The Complete Green Letters, chapter 1
“Without faith, it is impossible to please God.” (Heb. 11:6a)
Faith is such a tricky thing, though I don’t think it was meant to be, or even has to be for that matter. The basis of faith is quite simple: believe what God has said. After that, it’s a whole different story.
I seem to run into problems in two areas: 1) exactly what was mentioned above: believing what God says, and 2) even if I do believe it…believing it applies to ME.
For instance, I genuinely believe God heals people. I struggle to believe he desires to heal me. Where does that place my faith in healing? Probably a 2 out of 10 or so. For faith to be rock-steady, it has to be based on the WHOLE truth, not just parts. And the WHOLE truth is that God is “no respecter of persons” (Acts 10:34), and if one person qualifies for healing, all do. Therefore, if God would heal a blind man, why wouldn’t he heal my impaired vision?
Anyway, I love how Stanford’s writing just seethes scripture…and quotes of others. He isn’t so much trying to establish his own ideas as he is compiling and reflecting on the ideas of others.
“Unless our faith is established on [scriptural] facts, it is no more than conjecture, superstition, speculation, or presumption,” he says. “Faith standing on the facts of the Word of God substantiates and gives evidence of things not seen.”
Good stuff. I’d love to just type out the chapter for you, because it really speaks for itself. So, a few more highlights and then final thoughts.
- “Faith has nothing to do with probabilities. The providence of faith begins where probabilities cease and sight and sense fail. Appearances are not to be taken into account. The question is: whether God has spoken it in His Word.”
- “‘Faith must be based on certainty. There must be definite knowledge of God’s purpose and will. Without that there can be no true faith. For faith is not a force that we exercise or a striving to believe that something shall be, thinking that if we believe hard enough it will come to pass.’ That may be positive thinking, but certainly not biblical faith.” (Standford quoted Alexander R. Hay)
- “Real faith is always increased by opposition, while false confidence is damaged and discouraged by it.” (Stanford quoted J. B. Stoney)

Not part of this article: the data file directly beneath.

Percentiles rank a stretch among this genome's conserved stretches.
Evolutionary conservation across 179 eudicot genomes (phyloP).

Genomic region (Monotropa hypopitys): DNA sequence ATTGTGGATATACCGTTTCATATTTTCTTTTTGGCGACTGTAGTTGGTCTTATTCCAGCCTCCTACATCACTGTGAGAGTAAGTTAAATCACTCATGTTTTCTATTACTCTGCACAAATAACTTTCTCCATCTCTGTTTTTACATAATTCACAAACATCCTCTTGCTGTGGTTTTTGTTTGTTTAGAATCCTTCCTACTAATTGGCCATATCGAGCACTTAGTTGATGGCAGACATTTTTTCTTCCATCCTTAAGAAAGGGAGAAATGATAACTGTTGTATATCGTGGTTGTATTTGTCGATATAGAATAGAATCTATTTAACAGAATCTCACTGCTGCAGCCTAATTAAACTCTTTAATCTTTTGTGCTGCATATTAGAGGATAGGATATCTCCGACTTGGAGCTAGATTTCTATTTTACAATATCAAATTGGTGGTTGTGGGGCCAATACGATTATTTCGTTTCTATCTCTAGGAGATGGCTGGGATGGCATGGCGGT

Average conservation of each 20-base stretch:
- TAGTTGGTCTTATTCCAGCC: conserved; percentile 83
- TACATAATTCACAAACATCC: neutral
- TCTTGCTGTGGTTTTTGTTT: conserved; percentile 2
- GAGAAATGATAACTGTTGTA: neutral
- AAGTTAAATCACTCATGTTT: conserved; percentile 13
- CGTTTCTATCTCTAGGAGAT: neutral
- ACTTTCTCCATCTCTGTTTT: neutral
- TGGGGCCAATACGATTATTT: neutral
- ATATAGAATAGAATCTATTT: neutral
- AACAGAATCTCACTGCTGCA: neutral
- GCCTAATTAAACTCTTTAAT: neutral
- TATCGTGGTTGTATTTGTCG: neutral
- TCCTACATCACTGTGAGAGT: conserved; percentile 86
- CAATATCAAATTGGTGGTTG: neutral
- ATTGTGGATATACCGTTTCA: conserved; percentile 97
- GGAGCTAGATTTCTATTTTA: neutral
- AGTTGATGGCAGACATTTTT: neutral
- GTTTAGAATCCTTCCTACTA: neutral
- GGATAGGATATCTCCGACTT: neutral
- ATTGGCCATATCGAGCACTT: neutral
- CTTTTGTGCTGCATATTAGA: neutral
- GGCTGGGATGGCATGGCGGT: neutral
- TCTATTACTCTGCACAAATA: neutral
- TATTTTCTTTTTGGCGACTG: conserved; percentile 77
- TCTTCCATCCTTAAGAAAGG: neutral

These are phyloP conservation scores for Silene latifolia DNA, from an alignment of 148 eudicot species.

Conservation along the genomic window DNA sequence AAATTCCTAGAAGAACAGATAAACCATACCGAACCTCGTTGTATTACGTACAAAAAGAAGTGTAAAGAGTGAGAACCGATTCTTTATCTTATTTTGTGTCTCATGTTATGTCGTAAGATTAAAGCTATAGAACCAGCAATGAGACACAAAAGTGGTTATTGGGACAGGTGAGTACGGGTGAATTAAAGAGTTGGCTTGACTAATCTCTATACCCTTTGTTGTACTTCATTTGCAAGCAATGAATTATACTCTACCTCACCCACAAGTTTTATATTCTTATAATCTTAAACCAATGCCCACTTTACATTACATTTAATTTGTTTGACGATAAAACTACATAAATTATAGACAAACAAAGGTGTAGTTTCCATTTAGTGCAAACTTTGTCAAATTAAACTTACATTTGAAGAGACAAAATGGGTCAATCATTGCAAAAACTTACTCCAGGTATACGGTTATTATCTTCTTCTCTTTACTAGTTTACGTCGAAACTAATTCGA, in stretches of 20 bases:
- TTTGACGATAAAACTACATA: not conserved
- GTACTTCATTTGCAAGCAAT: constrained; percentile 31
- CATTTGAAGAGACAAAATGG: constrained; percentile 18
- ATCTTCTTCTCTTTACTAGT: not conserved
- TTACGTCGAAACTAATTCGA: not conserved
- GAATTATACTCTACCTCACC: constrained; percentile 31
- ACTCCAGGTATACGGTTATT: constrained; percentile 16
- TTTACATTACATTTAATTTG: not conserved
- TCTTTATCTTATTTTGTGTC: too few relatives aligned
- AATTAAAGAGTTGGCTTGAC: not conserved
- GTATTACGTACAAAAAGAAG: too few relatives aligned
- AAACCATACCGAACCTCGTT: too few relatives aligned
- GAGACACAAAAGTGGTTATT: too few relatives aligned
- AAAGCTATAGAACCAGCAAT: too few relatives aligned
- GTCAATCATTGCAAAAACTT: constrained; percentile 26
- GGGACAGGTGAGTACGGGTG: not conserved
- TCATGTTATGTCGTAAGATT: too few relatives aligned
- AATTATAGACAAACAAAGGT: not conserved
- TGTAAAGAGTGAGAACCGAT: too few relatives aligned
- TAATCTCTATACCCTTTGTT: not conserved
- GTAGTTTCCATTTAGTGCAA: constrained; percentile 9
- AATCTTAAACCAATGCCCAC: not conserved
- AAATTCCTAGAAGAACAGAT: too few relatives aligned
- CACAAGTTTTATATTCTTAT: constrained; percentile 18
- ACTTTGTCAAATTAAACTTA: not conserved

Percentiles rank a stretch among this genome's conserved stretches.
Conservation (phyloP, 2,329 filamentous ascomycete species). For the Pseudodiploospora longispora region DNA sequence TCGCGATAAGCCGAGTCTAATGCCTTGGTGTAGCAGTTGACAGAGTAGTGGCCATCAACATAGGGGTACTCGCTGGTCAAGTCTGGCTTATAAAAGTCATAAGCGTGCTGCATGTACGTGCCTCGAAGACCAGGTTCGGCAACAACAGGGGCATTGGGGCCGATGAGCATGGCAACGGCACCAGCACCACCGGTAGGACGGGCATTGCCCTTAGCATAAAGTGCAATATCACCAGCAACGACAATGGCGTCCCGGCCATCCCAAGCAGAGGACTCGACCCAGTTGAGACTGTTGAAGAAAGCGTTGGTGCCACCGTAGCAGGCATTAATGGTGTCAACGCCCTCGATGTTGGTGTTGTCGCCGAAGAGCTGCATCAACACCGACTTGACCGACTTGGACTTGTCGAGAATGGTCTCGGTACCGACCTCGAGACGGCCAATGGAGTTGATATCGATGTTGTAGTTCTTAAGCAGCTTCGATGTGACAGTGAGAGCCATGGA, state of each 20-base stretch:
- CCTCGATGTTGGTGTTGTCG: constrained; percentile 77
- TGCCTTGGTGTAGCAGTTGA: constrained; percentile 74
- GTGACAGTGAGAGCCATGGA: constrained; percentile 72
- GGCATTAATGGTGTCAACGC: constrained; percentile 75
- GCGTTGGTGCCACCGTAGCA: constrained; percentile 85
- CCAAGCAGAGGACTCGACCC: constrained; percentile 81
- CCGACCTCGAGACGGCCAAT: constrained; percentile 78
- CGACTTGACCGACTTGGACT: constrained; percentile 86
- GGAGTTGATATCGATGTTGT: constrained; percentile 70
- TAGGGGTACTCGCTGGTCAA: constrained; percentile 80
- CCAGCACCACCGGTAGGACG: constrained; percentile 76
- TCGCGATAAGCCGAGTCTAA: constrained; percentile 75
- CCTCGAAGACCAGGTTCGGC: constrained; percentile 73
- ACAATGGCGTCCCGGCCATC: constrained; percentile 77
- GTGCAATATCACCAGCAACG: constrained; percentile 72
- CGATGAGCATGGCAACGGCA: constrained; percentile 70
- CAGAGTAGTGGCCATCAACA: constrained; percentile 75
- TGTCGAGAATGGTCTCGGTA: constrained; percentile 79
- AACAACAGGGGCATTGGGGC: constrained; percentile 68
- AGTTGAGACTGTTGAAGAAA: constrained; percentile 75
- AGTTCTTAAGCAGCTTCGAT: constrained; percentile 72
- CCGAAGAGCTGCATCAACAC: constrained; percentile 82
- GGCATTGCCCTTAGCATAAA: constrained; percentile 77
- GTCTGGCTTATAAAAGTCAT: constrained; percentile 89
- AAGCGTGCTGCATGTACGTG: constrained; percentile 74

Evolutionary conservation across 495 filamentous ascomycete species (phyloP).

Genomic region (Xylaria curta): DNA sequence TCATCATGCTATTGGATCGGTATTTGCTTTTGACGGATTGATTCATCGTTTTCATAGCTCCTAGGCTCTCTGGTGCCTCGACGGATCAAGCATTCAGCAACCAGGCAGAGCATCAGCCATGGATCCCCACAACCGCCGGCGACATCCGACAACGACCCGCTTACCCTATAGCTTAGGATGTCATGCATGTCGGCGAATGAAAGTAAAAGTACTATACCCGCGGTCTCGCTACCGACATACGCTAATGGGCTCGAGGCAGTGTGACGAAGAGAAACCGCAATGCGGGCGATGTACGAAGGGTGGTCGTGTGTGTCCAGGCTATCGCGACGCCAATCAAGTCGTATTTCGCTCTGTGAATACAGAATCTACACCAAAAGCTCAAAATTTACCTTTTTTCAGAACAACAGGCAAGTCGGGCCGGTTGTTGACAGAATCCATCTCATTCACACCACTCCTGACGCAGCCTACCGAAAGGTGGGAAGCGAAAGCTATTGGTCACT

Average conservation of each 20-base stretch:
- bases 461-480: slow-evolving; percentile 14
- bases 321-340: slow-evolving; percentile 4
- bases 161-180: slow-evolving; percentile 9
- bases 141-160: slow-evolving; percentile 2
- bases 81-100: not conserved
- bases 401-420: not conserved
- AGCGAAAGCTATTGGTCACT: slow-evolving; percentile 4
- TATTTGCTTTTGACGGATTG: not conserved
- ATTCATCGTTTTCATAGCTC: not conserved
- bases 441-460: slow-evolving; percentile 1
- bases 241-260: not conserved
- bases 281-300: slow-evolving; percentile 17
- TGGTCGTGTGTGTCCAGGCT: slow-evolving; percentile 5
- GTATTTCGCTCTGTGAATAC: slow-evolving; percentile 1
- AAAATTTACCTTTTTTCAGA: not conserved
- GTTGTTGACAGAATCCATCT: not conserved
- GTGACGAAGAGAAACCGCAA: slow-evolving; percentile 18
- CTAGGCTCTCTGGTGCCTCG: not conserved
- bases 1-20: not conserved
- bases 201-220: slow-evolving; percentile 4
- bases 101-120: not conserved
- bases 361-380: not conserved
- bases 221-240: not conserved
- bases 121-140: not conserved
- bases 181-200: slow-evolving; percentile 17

- “Faith is dependence upon God. And this God-dependence only begins when self-dependence ends. And self-dependence only comes to its end, with some of us, when sorrow, suffering, affliction, broken plans and hopes bring us to that place of self-helplessness and defeat. And only then do we find we have learned the lesson of faith; to find our tiny craft of life rushing onward to a blessed victory of life and power and service undreamt of in the days of our fleshy strength and self-reliance.” (Standford quoted James McConkey)
- “The more you find Him in your sorrows or wants, the more you will be attached to Him and drawn away from this place where the sorrows are, to Him in the place where He is.” (Stanford quotes Stoney)
Faith takes work. It takes studying and learning the Word and allowing it to penetrate our often stony hearts. It takes a continual yielding of our agenda and will to God’s. It takes a surrender of things we hold dearly to–namely our understanding of ourselves and our perception of how the world operates.
I think that is sometimes why it takes pain and hurt and discomfort for faith to grow. It’s often only in our brokenness that we allow God to enter into our hearts and whisper honest, faith-foundational truths that build us up and recreate us.
I know this is what happened just a week and a half ago. I emerged from a situation quite broken, identity shattered, self-esteem nil. But in that state, the Lord was able to minister to an old wound and mend it properly, allow for true healing to occur and faith to emerge. When I was stripped of my reliance on my utterly-unstable self, he was able to situate me on his universe-expansive foundation and assure me that I didn’t have to worry about falling and hurting myself again.